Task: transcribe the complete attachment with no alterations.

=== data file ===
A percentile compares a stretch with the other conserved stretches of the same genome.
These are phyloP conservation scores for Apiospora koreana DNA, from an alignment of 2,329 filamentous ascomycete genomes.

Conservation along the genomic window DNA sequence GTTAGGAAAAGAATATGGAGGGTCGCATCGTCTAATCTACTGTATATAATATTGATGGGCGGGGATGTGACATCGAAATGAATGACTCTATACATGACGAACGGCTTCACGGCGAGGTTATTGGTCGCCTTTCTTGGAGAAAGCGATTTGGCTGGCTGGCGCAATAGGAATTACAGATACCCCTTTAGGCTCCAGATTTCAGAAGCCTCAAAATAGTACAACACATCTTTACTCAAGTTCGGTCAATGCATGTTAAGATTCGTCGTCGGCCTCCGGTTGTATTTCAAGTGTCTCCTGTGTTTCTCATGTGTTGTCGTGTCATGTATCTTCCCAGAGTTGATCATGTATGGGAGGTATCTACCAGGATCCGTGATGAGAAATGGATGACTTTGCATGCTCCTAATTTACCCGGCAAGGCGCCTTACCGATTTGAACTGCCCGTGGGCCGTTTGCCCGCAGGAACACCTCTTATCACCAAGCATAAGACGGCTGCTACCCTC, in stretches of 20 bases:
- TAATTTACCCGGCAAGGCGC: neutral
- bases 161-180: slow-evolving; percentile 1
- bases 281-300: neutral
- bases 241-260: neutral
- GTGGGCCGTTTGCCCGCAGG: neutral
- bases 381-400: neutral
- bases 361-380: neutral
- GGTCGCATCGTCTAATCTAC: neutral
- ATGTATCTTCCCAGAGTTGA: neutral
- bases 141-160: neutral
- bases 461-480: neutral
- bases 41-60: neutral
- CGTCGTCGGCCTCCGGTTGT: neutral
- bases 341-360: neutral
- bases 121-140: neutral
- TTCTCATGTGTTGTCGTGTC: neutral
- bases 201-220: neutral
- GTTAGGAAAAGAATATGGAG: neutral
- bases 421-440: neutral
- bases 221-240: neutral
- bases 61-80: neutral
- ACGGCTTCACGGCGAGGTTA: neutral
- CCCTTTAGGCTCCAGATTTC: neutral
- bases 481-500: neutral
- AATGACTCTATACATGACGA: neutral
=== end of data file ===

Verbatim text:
A percentile compares a stretch with the other conserved stretches of the same genome.
These are phyloP conservation scores for Apiospora koreana DNA, from an alignment of 2,329 filamentous ascomycete genomes.

Conservation along the genomic window DNA sequence GTTAGGAAAAGAATATGGAGGGTCGCATCGTCTAATCTACTGTATATAATATTGATGGGCGGGGATGTGACATCGAAATGAATGACTCTATACATGACGAACGGCTTCACGGCGAGGTTATTGGTCGCCTTTCTTGGAGAAAGCGATTTGGCTGGCTGGCGCAATAGGAATTACAGATACCCCTTTAGGCTCCAGATTTCAGAAGCCTCAAAATAGTACAACACATCTTTACTCAAGTTCGGTCAATGCATGTTAAGATTCGTCGTCGGCCTCCGGTTGTATTTCAAGTGTCTCCTGTGTTTCTCATGTGTTGTCGTGTCATGTATCTTCCCAGAGTTGATCATGTATGGGAGGTATCTACCAGGATCCGTGATGAGAAATGGATGACTTTGCATGCTCCTAATTTACCCGGCAAGGCGCCTTACCGATTTGAACTGCCCGTGGGCCGTTTGCCCGCAGGAACACCTCTTATCACCAAGCATAAGACGGCTGCTACCCTC, in stretches of 20 bases:
- TAATTTACCCGGCAAGGCGC: neutral
- bases 161-180: slow-evolving; percentile 1
- bases 281-300: neutral
- bases 241-260: neutral
- GTGGGCCGTTTGCCCGCAGG: neutral
- bases 381-400: neutral
- bases 361-380: neutral
- GGTCGCATCGTCTAATCTAC: neutral
- ATGTATCTTCCCAGAGTTGA: neutral
- bases 141-160: neutral
- bases 461-480: neutral
- bases 41-60: neutral
- CGTCGTCGGCCTCCGGTTGT: neutral
- bases 341-360: neutral
- bases 121-140: neutral
- TTCTCATGTGTTGTCGTGTC: neutral
- bases 201-220: neutral
- GTTAGGAAAAGAATATGGAG: neutral
- bases 421-440: neutral
- bases 221-240: neutral
- bases 61-80: neutral
- ACGGCTTCACGGCGAGGTTA: neutral
- CCCTTTAGGCTCCAGATTTC: neutral
- bases 481-500: neutral
- AATGACTCTATACATGACGA: neutral